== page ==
Peace. It’s an elusive concept to many countries, tribes, and populations. The idea that there will ever be a time without war is a dream. It is one that everyone claims to hope for but in reality, hundreds of thousands of politicians, economists, religious leaders, generals, neighbors, soldiers, and contractors work against the concept every day. A world without war is a type of idealism that can sum up the beliefs of bleeding heart liberals, traumatized veterans, moderate conservatives, and true libertarians alike…but it has no place in this world that we live in today, outside of philosophy and imagination. As Robert Heinlein said, “You can have peace. Or you can have freedom. Don’t ever count on having both at once.”
Voices from the Grave is the topic of the day, or rather another result of its existence is. The bestselling book made headlines when it was published and not just because it was a gripping, page turner. It made headlines because almost as soon as it was published, it sparked off terrible controversy, a multitude of investigations, and court battles that continue to this day. In fact, now there’s a whole new chapter.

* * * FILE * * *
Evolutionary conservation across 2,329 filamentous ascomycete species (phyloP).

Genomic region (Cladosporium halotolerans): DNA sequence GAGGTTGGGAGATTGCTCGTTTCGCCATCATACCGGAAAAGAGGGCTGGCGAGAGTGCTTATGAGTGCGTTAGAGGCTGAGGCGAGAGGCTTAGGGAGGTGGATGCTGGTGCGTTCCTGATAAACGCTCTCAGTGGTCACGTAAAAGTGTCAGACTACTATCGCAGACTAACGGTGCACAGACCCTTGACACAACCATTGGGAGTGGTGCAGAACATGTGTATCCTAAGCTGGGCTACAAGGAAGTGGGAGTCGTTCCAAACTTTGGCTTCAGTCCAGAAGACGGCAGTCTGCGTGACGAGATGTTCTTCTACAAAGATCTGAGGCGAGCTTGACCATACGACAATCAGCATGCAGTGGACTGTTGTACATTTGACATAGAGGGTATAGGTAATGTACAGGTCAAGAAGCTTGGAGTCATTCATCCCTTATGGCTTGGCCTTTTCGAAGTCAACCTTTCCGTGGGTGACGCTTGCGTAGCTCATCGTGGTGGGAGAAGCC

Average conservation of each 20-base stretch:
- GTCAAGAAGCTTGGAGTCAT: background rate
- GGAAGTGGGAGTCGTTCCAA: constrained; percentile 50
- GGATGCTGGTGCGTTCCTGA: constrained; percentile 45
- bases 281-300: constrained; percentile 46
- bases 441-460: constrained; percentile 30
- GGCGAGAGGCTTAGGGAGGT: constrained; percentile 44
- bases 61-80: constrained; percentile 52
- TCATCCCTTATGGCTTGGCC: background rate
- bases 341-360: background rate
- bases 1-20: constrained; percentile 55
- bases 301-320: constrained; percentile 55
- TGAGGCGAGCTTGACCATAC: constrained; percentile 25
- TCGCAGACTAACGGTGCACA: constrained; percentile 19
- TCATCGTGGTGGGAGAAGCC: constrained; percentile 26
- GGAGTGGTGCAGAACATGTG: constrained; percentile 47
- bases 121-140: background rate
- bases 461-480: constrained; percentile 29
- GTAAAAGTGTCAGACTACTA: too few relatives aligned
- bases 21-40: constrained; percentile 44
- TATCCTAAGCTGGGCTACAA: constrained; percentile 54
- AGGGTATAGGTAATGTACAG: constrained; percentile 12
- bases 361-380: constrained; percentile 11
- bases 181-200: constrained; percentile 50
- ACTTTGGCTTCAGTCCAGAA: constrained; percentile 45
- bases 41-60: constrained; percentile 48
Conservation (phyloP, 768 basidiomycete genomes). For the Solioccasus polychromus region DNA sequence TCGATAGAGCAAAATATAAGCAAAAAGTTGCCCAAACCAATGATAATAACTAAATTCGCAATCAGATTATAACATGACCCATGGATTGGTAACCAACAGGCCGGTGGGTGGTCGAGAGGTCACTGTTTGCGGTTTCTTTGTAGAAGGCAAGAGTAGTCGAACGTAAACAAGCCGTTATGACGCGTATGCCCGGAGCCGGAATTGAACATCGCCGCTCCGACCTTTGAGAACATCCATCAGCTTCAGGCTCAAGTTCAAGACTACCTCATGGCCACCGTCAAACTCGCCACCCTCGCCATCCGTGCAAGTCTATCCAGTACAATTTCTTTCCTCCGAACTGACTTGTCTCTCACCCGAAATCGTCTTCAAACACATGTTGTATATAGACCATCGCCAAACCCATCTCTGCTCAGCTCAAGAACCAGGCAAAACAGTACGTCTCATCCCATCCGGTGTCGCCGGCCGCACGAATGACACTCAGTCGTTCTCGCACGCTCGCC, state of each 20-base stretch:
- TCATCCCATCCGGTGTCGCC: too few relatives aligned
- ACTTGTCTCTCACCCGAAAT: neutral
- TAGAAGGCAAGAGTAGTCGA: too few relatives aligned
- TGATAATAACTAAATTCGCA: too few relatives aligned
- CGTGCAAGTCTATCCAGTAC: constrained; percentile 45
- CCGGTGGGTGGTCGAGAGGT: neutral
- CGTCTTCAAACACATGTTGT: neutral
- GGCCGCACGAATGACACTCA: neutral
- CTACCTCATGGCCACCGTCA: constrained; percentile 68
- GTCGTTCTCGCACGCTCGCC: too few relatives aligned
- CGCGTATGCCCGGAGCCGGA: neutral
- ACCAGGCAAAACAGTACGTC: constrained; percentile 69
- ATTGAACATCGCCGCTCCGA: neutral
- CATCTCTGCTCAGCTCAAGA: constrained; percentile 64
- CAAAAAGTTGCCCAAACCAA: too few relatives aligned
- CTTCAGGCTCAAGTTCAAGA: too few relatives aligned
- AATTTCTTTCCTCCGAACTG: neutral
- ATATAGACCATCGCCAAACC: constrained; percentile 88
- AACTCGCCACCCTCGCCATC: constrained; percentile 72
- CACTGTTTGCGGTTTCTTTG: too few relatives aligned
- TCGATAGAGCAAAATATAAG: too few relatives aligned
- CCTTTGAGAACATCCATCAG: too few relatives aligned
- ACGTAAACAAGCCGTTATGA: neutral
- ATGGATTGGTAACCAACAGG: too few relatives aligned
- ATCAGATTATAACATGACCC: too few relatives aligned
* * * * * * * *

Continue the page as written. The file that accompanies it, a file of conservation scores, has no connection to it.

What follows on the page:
Sophie Bryant was born on this day in 1850, into a time when women did not receive much education or have too many professional options. She was lucky enough to be largely home-schooled by her father who was a math professor at the University of London, and by private governesses that he hired. She became fluent in many languages and fell in love with math and science. She was an exceptionally strong student.
Kathleen Lynn was an anomaly among women at the turn of the century in Ireland. She was extremely well educated, which was very rare for females at the time, and she was a doctor – not a nurse – which was an incredibly unusual profession for a woman of that era. She faced discrimination and difficulty in the field for many years due to her gender and it made her a strong suffragist and a very tough woman.